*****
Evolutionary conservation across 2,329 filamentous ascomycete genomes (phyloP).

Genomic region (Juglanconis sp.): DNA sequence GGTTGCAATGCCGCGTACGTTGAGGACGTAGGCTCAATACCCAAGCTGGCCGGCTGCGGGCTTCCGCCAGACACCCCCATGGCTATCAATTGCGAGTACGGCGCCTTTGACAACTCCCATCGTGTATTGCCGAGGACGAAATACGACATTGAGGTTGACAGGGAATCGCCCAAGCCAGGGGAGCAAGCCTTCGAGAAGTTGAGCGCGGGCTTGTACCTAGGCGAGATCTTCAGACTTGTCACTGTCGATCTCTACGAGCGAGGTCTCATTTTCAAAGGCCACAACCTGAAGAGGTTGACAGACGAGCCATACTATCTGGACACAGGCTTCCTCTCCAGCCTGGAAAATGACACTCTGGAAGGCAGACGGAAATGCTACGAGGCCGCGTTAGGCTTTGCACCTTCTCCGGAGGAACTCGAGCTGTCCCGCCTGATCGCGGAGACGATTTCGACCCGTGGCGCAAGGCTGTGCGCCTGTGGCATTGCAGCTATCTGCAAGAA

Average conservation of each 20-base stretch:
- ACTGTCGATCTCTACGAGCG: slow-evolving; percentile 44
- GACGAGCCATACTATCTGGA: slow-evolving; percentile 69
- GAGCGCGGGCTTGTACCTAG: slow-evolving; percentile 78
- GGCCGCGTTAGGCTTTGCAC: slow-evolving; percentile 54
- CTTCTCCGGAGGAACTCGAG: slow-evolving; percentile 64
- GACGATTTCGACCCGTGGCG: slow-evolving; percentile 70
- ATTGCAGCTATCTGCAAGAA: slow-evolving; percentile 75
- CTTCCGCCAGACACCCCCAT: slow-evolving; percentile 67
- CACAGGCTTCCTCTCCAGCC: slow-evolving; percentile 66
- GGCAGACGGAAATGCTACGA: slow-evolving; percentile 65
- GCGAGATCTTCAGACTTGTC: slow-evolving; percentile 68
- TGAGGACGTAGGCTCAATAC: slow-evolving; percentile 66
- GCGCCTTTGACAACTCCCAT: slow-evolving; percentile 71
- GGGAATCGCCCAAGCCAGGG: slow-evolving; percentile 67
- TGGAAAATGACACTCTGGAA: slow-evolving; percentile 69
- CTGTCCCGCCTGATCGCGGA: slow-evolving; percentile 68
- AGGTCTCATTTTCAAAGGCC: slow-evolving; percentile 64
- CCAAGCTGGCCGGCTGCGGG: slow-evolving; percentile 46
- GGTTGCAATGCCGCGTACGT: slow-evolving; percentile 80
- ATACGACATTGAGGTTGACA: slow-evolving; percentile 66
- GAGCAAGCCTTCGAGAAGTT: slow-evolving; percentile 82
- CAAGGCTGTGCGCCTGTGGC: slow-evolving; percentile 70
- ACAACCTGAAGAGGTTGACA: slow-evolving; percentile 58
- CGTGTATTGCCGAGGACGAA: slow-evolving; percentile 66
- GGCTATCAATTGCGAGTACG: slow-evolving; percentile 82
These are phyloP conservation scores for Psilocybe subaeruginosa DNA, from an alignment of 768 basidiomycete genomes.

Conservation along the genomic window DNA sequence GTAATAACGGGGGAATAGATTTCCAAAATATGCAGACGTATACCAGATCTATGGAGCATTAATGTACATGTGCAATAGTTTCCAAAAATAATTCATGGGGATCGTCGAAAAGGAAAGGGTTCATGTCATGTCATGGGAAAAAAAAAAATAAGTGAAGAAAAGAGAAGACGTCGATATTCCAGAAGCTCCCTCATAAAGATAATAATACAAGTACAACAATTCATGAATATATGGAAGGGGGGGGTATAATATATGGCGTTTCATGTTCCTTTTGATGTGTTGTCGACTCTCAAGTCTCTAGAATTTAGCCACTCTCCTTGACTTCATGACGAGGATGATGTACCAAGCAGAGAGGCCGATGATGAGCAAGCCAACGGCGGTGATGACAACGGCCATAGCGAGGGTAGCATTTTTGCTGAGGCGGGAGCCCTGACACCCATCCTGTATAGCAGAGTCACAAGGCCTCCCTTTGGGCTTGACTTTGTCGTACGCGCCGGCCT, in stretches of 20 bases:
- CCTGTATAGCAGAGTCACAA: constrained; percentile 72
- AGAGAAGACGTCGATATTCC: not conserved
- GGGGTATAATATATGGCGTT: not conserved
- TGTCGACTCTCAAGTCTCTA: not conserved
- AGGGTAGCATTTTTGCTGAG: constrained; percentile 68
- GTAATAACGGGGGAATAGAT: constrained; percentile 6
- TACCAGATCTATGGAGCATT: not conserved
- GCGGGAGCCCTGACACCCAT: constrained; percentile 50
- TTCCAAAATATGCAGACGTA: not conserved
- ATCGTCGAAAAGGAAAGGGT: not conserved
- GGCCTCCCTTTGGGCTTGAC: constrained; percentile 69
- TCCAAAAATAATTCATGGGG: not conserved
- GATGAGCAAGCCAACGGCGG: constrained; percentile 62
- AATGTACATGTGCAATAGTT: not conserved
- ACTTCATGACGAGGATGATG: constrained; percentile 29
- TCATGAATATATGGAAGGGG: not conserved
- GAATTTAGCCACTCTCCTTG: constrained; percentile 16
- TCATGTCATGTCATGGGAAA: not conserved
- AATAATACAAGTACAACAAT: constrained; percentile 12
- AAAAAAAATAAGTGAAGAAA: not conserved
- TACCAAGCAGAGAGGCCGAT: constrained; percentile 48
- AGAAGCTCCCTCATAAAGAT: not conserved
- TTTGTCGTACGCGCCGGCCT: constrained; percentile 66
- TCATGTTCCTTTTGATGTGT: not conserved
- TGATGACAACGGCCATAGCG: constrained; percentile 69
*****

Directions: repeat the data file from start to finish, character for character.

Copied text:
Evolutionary conservation across 2,329 filamentous ascomycete genomes (phyloP).

Genomic region (Juglanconis sp.): DNA sequence GGTTGCAATGCCGCGTACGTTGAGGACGTAGGCTCAATACCCAAGCTGGCCGGCTGCGGGCTTCCGCCAGACACCCCCATGGCTATCAATTGCGAGTACGGCGCCTTTGACAACTCCCATCGTGTATTGCCGAGGACGAAATACGACATTGAGGTTGACAGGGAATCGCCCAAGCCAGGGGAGCAAGCCTTCGAGAAGTTGAGCGCGGGCTTGTACCTAGGCGAGATCTTCAGACTTGTCACTGTCGATCTCTACGAGCGAGGTCTCATTTTCAAAGGCCACAACCTGAAGAGGTTGACAGACGAGCCATACTATCTGGACACAGGCTTCCTCTCCAGCCTGGAAAATGACACTCTGGAAGGCAGACGGAAATGCTACGAGGCCGCGTTAGGCTTTGCACCTTCTCCGGAGGAACTCGAGCTGTCCCGCCTGATCGCGGAGACGATTTCGACCCGTGGCGCAAGGCTGTGCGCCTGTGGCATTGCAGCTATCTGCAAGAA

Average conservation of each 20-base stretch:
- ACTGTCGATCTCTACGAGCG: slow-evolving; percentile 44
- GACGAGCCATACTATCTGGA: slow-evolving; percentile 69
- GAGCGCGGGCTTGTACCTAG: slow-evolving; percentile 78
- GGCCGCGTTAGGCTTTGCAC: slow-evolving; percentile 54
- CTTCTCCGGAGGAACTCGAG: slow-evolving; percentile 64
- GACGATTTCGACCCGTGGCG: slow-evolving; percentile 70
- ATTGCAGCTATCTGCAAGAA: slow-evolving; percentile 75
- CTTCCGCCAGACACCCCCAT: slow-evolving; percentile 67
- CACAGGCTTCCTCTCCAGCC: slow-evolving; percentile 66
- GGCAGACGGAAATGCTACGA: slow-evolving; percentile 65
- GCGAGATCTTCAGACTTGTC: slow-evolving; percentile 68
- TGAGGACGTAGGCTCAATAC: slow-evolving; percentile 66
- GCGCCTTTGACAACTCCCAT: slow-evolving; percentile 71
- GGGAATCGCCCAAGCCAGGG: slow-evolving; percentile 67
- TGGAAAATGACACTCTGGAA: slow-evolving; percentile 69
- CTGTCCCGCCTGATCGCGGA: slow-evolving; percentile 68
- AGGTCTCATTTTCAAAGGCC: slow-evolving; percentile 64
- CCAAGCTGGCCGGCTGCGGG: slow-evolving; percentile 46
- GGTTGCAATGCCGCGTACGT: slow-evolving; percentile 80
- ATACGACATTGAGGTTGACA: slow-evolving; percentile 66
- GAGCAAGCCTTCGAGAAGTT: slow-evolving; percentile 82
- CAAGGCTGTGCGCCTGTGGC: slow-evolving; percentile 70
- ACAACCTGAAGAGGTTGACA: slow-evolving; percentile 58
- CGTGTATTGCCGAGGACGAA: slow-evolving; percentile 66
- GGCTATCAATTGCGAGTACG: slow-evolving; percentile 82
These are phyloP conservation scores for Psilocybe subaeruginosa DNA, from an alignment of 768 basidiomycete genomes.

Conservation along the genomic window DNA sequence GTAATAACGGGGGAATAGATTTCCAAAATATGCAGACGTATACCAGATCTATGGAGCATTAATGTACATGTGCAATAGTTTCCAAAAATAATTCATGGGGATCGTCGAAAAGGAAAGGGTTCATGTCATGTCATGGGAAAAAAAAAAATAAGTGAAGAAAAGAGAAGACGTCGATATTCCAGAAGCTCCCTCATAAAGATAATAATACAAGTACAACAATTCATGAATATATGGAAGGGGGGGGTATAATATATGGCGTTTCATGTTCCTTTTGATGTGTTGTCGACTCTCAAGTCTCTAGAATTTAGCCACTCTCCTTGACTTCATGACGAGGATGATGTACCAAGCAGAGAGGCCGATGATGAGCAAGCCAACGGCGGTGATGACAACGGCCATAGCGAGGGTAGCATTTTTGCTGAGGCGGGAGCCCTGACACCCATCCTGTATAGCAGAGTCACAAGGCCTCCCTTTGGGCTTGACTTTGTCGTACGCGCCGGCCT, in stretches of 20 bases:
- CCTGTATAGCAGAGTCACAA: constrained; percentile 72
- AGAGAAGACGTCGATATTCC: not conserved
- GGGGTATAATATATGGCGTT: not conserved
- TGTCGACTCTCAAGTCTCTA: not conserved
- AGGGTAGCATTTTTGCTGAG: constrained; percentile 68
- GTAATAACGGGGGAATAGAT: constrained; percentile 6
- TACCAGATCTATGGAGCATT: not conserved
- GCGGGAGCCCTGACACCCAT: constrained; percentile 50
- TTCCAAAATATGCAGACGTA: not conserved
- ATCGTCGAAAAGGAAAGGGT: not conserved
- GGCCTCCCTTTGGGCTTGAC: constrained; percentile 69
- TCCAAAAATAATTCATGGGG: not conserved
- GATGAGCAAGCCAACGGCGG: constrained; percentile 62
- AATGTACATGTGCAATAGTT: not conserved
- ACTTCATGACGAGGATGATG: constrained; percentile 29
- TCATGAATATATGGAAGGGG: not conserved
- GAATTTAGCCACTCTCCTTG: constrained; percentile 16
- TCATGTCATGTCATGGGAAA: not conserved
- AATAATACAAGTACAACAAT: constrained; percentile 12
- AAAAAAAATAAGTGAAGAAA: not conserved
- TACCAAGCAGAGAGGCCGAT: constrained; percentile 48
- AGAAGCTCCCTCATAAAGAT: not conserved
- TTTGTCGTACGCGCCGGCCT: constrained; percentile 66
- TCATGTTCCTTTTGATGTGT: not conserved
- TGATGACAACGGCCATAGCG: constrained; percentile 69